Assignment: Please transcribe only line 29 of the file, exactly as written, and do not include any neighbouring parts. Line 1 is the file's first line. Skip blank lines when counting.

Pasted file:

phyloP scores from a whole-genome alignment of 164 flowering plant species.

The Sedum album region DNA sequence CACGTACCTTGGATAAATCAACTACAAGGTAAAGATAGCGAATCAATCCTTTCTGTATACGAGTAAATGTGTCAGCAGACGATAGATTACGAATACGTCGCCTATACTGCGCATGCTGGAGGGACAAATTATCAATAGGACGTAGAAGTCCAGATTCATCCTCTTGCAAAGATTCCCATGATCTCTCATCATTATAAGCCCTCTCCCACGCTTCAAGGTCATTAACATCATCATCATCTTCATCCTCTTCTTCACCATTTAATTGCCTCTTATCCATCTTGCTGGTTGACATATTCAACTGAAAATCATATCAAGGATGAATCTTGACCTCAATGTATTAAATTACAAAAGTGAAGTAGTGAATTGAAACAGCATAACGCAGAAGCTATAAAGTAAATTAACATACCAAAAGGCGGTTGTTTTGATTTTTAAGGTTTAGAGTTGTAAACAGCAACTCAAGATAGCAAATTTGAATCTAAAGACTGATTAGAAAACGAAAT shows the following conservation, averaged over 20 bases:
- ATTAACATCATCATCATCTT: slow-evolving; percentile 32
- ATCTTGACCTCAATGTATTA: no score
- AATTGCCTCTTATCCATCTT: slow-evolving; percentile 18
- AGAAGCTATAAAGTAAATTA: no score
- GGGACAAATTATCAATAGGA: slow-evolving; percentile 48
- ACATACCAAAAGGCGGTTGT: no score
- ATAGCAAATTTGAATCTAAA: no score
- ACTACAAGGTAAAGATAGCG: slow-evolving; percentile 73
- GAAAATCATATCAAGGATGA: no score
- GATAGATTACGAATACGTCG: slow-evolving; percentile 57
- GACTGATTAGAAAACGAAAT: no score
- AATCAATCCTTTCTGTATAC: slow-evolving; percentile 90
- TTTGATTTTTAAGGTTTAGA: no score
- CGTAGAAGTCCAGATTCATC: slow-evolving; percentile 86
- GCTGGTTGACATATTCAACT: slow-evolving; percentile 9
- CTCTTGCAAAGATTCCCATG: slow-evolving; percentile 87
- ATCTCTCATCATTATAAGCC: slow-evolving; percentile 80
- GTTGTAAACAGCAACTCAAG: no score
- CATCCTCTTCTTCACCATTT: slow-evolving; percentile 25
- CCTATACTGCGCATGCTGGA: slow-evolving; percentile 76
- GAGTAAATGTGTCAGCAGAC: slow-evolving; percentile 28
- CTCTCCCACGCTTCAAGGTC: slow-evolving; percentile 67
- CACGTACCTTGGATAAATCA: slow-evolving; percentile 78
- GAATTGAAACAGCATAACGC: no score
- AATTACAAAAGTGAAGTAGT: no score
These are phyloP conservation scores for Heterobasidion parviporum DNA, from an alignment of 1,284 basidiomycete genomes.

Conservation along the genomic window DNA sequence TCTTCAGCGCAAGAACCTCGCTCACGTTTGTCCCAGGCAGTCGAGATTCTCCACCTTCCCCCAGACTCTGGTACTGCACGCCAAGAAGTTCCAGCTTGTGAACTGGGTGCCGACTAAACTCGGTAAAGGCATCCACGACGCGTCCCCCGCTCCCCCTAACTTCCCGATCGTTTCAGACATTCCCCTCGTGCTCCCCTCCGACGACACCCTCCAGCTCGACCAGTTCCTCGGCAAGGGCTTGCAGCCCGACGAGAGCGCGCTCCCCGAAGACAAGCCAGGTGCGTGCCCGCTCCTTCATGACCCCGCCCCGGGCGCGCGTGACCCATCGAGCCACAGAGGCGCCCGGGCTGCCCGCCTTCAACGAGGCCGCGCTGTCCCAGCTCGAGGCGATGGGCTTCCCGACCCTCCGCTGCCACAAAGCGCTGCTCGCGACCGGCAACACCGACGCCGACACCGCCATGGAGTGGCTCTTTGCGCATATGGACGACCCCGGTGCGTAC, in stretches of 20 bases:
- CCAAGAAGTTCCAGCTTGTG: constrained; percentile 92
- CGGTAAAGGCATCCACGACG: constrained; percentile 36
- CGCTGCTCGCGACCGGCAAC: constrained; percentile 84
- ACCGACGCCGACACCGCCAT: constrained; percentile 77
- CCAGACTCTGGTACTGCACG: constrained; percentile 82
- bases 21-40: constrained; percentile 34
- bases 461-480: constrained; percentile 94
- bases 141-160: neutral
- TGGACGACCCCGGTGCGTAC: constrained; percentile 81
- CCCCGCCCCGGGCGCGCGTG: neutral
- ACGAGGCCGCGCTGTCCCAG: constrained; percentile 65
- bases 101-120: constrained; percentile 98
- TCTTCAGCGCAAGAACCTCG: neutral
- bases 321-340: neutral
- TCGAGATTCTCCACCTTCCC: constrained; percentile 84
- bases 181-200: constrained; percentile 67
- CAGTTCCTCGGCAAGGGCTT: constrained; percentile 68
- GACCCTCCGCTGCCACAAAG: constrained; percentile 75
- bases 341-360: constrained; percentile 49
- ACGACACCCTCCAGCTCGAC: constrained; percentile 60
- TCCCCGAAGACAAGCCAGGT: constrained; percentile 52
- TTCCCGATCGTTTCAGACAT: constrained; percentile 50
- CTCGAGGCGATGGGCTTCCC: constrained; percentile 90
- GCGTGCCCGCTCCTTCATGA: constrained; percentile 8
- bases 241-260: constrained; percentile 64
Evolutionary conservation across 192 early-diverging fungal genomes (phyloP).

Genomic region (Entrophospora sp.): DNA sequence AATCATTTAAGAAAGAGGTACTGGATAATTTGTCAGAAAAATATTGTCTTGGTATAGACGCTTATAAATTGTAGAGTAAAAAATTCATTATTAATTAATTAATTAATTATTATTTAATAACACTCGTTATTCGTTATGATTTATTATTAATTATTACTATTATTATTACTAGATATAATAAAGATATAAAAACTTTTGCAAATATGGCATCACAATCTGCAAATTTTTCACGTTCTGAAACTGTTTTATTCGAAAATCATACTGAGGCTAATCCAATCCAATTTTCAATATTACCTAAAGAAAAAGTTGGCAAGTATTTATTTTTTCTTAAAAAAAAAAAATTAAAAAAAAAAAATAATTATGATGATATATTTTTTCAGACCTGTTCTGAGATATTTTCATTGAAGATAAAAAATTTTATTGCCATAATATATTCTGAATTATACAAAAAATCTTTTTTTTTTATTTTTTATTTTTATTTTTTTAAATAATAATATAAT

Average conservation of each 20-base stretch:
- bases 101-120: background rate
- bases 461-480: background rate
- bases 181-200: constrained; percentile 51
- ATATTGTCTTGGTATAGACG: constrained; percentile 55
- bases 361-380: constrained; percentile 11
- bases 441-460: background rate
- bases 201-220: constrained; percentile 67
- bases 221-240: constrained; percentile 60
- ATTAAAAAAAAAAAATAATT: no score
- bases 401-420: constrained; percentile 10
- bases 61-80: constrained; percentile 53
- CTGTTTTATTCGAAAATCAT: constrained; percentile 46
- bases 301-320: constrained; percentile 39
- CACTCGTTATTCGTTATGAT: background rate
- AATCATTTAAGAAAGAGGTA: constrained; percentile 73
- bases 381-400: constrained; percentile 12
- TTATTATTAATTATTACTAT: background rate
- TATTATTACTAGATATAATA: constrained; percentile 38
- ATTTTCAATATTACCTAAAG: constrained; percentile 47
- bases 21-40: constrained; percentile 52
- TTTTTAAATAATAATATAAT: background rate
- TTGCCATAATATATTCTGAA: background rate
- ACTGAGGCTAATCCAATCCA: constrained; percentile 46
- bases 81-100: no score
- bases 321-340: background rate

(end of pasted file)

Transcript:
Conservation along the genomic window DNA sequence TCTTCAGCGCAAGAACCTCGCTCACGTTTGTCCCAGGCAGTCGAGATTCTCCACCTTCCCCCAGACTCTGGTACTGCACGCCAAGAAGTTCCAGCTTGTGAACTGGGTGCCGACTAAACTCGGTAAAGGCATCCACGACGCGTCCCCCGCTCCCCCTAACTTCCCGATCGTTTCAGACATTCCCCTCGTGCTCCCCTCCGACGACACCCTCCAGCTCGACCAGTTCCTCGGCAAGGGCTTGCAGCCCGACGAGAGCGCGCTCCCCGAAGACAAGCCAGGTGCGTGCCCGCTCCTTCATGACCCCGCCCCGGGCGCGCGTGACCCATCGAGCCACAGAGGCGCCCGGGCTGCCCGCCTTCAACGAGGCCGCGCTGTCCCAGCTCGAGGCGATGGGCTTCCCGACCCTCCGCTGCCACAAAGCGCTGCTCGCGACCGGCAACACCGACGCCGACACCGCCATGGAGTGGCTCTTTGCGCATATGGACGACCCCGGTGCGTAC, in stretches of 20 bases: